|Transcriptional comparison between pheromone gland-ovipositor and tarsi in the corn earworm moth Helicoverpa zea
|Year of Publication
|Dou, X, Liu, S, Ahn, S-J, Choi, M-Y, Jurenka, R
|Comparative Biochemistry and Physiology - Part D: Genomics and Proteomics (in press)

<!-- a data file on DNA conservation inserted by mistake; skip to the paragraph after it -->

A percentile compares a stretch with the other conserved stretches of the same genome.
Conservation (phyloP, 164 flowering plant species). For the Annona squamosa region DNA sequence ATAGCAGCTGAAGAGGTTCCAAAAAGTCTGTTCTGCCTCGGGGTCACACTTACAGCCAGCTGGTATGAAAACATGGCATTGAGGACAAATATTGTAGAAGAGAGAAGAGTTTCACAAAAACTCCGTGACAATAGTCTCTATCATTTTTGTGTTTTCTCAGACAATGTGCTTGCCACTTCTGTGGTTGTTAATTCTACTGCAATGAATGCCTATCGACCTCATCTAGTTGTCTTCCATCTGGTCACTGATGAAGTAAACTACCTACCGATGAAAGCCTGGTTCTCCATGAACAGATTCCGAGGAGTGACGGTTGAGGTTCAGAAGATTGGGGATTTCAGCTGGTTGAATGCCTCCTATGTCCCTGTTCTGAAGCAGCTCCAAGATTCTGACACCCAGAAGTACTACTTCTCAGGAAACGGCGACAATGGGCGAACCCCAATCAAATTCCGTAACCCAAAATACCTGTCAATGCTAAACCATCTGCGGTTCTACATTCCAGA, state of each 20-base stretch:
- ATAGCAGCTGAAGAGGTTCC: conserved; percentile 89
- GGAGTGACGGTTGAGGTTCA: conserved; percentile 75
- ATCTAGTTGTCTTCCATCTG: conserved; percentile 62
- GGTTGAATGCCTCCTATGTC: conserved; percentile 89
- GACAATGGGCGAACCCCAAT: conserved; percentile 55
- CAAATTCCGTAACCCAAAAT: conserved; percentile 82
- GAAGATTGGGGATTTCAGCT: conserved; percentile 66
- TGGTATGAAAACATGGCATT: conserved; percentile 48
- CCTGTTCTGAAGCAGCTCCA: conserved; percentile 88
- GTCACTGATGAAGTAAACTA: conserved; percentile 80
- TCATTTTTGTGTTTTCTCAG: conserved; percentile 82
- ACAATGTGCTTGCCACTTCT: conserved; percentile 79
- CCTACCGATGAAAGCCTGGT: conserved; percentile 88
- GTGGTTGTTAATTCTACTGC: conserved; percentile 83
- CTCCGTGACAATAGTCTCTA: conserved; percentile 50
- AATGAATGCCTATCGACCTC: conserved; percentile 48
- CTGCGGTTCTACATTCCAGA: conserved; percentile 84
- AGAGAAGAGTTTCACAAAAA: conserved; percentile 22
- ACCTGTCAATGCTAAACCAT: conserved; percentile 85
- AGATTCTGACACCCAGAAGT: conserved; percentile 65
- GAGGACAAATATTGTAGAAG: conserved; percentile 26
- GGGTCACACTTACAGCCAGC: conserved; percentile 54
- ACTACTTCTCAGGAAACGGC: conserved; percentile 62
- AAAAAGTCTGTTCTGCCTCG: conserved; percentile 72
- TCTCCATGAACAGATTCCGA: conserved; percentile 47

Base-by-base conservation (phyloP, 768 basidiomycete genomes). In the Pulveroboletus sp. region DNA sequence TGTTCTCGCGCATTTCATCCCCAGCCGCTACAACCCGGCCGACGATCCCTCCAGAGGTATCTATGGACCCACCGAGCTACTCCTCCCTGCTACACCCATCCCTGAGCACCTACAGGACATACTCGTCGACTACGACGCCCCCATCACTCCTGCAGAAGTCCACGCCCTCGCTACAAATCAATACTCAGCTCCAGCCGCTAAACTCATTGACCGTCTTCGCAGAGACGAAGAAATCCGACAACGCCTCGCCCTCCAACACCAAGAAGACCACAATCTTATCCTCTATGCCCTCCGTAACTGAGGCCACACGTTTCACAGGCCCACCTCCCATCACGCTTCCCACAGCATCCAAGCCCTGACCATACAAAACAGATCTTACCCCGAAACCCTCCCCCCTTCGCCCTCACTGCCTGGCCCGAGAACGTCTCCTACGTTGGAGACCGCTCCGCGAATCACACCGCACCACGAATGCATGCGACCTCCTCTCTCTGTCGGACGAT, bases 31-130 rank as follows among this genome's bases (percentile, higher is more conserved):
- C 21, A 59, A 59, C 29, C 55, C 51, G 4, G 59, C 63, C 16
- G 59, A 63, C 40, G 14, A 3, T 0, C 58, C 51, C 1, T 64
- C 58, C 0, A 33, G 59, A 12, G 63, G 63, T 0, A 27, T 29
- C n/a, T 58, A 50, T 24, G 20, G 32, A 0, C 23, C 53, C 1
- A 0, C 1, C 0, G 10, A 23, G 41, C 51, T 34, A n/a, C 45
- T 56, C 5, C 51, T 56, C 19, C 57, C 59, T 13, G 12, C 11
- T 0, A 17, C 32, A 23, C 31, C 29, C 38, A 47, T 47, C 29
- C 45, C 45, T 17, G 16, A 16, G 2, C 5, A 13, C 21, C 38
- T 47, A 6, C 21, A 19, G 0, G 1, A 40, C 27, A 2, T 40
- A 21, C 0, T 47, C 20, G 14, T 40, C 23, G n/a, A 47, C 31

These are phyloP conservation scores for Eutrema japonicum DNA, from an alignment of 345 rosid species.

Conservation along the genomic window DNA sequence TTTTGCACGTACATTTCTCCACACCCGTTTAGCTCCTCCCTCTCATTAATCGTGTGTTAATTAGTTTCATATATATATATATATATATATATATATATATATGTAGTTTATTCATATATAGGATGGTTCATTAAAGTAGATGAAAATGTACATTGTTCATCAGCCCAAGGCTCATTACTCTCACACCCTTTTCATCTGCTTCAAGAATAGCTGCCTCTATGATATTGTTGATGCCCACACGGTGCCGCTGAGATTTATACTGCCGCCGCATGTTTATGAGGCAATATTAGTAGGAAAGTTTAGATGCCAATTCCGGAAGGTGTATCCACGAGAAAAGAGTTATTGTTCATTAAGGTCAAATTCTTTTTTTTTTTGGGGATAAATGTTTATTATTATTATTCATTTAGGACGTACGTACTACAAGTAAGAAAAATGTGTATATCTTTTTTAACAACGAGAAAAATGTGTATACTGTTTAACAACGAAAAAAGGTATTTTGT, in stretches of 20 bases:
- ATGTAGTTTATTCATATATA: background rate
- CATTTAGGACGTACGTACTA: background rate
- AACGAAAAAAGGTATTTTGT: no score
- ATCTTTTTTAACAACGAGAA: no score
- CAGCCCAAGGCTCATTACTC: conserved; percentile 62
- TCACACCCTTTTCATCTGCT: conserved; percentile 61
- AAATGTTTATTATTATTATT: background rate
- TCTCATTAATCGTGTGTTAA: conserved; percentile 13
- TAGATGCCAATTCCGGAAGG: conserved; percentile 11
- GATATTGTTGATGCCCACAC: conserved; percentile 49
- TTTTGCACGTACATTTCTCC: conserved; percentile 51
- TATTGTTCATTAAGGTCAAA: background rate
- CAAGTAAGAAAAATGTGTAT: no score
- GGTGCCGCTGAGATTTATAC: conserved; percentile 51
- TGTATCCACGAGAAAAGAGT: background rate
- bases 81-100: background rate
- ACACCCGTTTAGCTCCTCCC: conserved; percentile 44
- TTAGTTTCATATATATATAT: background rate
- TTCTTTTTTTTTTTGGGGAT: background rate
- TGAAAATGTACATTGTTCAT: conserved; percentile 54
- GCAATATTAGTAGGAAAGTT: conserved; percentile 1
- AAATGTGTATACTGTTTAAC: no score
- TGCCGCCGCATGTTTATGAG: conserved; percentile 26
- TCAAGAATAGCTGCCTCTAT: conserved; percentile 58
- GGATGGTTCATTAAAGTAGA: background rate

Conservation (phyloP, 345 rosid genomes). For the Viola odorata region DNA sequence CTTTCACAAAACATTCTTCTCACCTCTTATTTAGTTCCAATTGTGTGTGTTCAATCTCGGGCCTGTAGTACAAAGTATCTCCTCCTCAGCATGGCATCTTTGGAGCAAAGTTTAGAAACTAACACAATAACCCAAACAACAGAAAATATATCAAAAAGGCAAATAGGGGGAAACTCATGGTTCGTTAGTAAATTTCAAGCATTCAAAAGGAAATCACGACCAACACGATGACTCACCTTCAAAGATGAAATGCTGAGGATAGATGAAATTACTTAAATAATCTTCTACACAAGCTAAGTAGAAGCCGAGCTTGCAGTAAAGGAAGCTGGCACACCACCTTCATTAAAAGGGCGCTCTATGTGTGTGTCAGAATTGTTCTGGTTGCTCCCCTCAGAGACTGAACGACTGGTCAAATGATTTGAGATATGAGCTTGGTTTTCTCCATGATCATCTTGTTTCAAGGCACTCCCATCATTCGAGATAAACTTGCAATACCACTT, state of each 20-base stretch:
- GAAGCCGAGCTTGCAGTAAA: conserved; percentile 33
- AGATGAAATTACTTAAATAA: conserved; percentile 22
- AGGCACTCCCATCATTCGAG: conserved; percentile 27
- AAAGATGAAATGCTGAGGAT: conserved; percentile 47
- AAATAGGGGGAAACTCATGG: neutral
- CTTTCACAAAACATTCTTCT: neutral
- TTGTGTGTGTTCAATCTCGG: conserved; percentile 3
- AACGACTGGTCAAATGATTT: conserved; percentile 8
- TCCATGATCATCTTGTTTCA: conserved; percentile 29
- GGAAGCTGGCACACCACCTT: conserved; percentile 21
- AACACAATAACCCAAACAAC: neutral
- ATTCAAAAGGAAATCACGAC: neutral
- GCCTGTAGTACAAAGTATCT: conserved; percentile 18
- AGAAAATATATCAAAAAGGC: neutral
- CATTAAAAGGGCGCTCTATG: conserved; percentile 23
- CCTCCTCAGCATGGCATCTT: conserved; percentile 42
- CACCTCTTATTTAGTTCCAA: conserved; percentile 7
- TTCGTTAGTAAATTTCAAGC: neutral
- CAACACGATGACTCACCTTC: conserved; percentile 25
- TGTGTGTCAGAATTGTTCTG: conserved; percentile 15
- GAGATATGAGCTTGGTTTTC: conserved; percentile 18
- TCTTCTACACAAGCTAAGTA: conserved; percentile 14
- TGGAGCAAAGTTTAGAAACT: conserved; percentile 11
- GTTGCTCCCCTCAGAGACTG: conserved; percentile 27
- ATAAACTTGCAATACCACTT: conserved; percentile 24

The corn earworm, Helicoverpa zea, utilizes (Z)-11-hexadecenal as the major sex pheromone component. The saturated fatty acid derivative 16:Ald is also found in the pheromone gland and recently a large amount (0.5-1.5 μg) was found in male tarsi with lower amounts (0.05-0.5 μg) in female tarsi. In this study, we compared the transcriptome between female pheromone glands (including the ovipositor) and female and male tarsi to identify differences between these tissues, particularly the genes involved in sex pheromone biosynthesis and chemosensation. We found transcripts encoding 11 fatty acyl-CoA desaturases, 20 fatty acyl-CoA reductases, 8 alcohol oxidases, some G-protein coupled receptors and many transcripts involved in signal transduction and pheromone transportation. Also we found gustatory and olfactory receptors associated with the tarsi and ovipositor. Differential expression analysis showed that there were many genes differentially expressed between tissues, including the candidate desaturases, fatty acyl-CoA reductases, and alcohol oxidases. We discuss how some of these genes produce proteins that could be involved in the biosynthesis of hexadecanal in tarsi and (Z)-11-hexadecenal in the pheromone gland and the possible role of proteins in chemosensation of the tarsi and ovipositor.